Buckley’s short reflections on the text focus on the challenge issued by Jesus’s questions. For example, his comments on Jesus’s question to Peter in 21:15-16 concern forgiveness. He devotes two chapters to questions asked in the passion narrative, “what shall I say, save me from this hour?” and “shall I not drink this cup?”) On occasion the meditation ranges far from the original intention, such as in John 2:3-4, when the wedding runs out of wine Jesus asks his mother, “What has this to do with us?” Buckley uses this question to address concern for the suffering and responding to those in need. Perhaps, but Jesus used the opportunity to reveal something about himself by providing wine at a wedding. When Jesus asks his disciples “how can we buy bread” (John 6:5), he reveals something about himself as “bread from heaven,” but Buckley develops an application from the text about the unpredictability of the power of God and our weakness in service. Since this book is devotional reading, these applications are inspiring and challenging even if they seem tertiary to the text.

The book is rich in allusions to classic literature (many citations of T. S. Eliot, Dostoyevsky), philosophy and especially classical of western spirituality (St. John of the Cross, Cardinal Newman) and a few nods to modern scholarship (Bultmann, Barth, and Raymond Brown). Buckley reflects his Roman Catholic background (pp 34-24, for example) but this is not at all distracting.

Readers will be challenged by Jesus’s questions and Buckley’s thoughts on these questions.

NB: Thanks to Eerdmans for kindly providing me with a review copy of this book. This did not influence my thoughts regarding the work.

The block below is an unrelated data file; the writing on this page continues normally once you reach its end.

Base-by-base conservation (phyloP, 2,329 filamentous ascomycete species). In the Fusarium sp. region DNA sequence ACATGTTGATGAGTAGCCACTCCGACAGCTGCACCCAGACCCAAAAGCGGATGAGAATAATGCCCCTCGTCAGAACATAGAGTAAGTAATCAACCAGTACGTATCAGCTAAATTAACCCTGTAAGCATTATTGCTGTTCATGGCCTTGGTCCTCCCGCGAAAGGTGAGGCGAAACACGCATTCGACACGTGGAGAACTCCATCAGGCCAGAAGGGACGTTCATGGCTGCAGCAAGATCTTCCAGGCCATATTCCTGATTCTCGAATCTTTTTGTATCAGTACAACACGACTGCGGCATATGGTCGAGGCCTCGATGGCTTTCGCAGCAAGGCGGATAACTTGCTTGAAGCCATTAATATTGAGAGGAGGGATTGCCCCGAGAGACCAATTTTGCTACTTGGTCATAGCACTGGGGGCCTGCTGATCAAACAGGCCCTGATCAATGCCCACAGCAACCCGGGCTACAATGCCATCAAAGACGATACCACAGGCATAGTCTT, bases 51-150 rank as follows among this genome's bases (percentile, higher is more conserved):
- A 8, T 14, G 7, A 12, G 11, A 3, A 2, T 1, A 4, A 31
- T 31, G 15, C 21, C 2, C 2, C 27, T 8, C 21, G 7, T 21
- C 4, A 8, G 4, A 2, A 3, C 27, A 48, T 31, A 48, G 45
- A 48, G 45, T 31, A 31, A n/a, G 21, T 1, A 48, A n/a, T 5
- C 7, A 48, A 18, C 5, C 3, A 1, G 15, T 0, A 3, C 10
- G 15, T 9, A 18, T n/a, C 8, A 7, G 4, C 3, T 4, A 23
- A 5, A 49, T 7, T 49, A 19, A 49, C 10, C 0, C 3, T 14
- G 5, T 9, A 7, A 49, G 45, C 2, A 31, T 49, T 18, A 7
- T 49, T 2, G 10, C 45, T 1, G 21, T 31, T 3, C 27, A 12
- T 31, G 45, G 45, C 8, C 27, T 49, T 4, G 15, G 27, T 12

Book Review: John E. Johnson, Under an Open Heaven

Under an Open HeavenJohnson, John E. Under an Open Heaven: A New Way of Life Revealed in John’s Gospel. Grand Rapids, Mich. Kregel, 2017. 256 pp. Pb; $15.99. Link to Kregel

John Johnson has served as a pastor and a professor of Pastoral Theology at Western Seminary in Portland. This blend of experience serves him well as he presents thirteen conversations from the Gospel of John. Each chapter is a meditation on an encounter with Jesus in the fourth Gospel. Johnson uses this conversation to present the theology of John’s gospel in a personally challenging way. Some of the conversations are with seekers (Nicodemus and the woman at the well), people seeking healing (the blind men), and others with people antagonistic toward Jesus (his brothers and the Jews in John 8:30-59, even Pilate in John 18:28-19:11).

Johnson presents enough historical and cultural detail (although not exegesis) to set the story in its proper context. For example, he explains the Jesus’s unusual response to his mother in John 2:4 or the clear parallels between Nicodemus and the woman at the well, or the contrasts between the two blind men in John 5 and 9. But since his goal is not to write a fully researched commentary on John, many details are overlooked. For example, there is far more to say about the Feeding of the 5000 than “pointing to a better meal” (116), or the quantity and quality of the wine Jesus provides in John 2 than “Jesus can be so generous” (50). Still, Johnson’s goal is a devotional reading of the text, it is not fair to expect him to fully tease out all of the theological implications of John’s Gospel.

The thirteen chapters of the book read like sermons, with introductory illustrations drawn from pop culture or personal experience, and chapter sections with alliterative headings. He even cites Bob Dylan, which is always a plus. Since the book is written on a conversational level, it would work well in a small group environment or as personal devotional reading. Johnson has included a few questions at the end of each chapter to prompt discussion. Johnson also maintains a blog which touches on some of the topics in this book.

NB: Thanks to Kregel for kindly providing me with a review copy of this book. This did not influence my thoughts regarding the work.

 

 

 

Book Review: J. B. Lightfoot, The Epistles of 2 Corinthians and 1 Peter: A Newly Discovered Commentary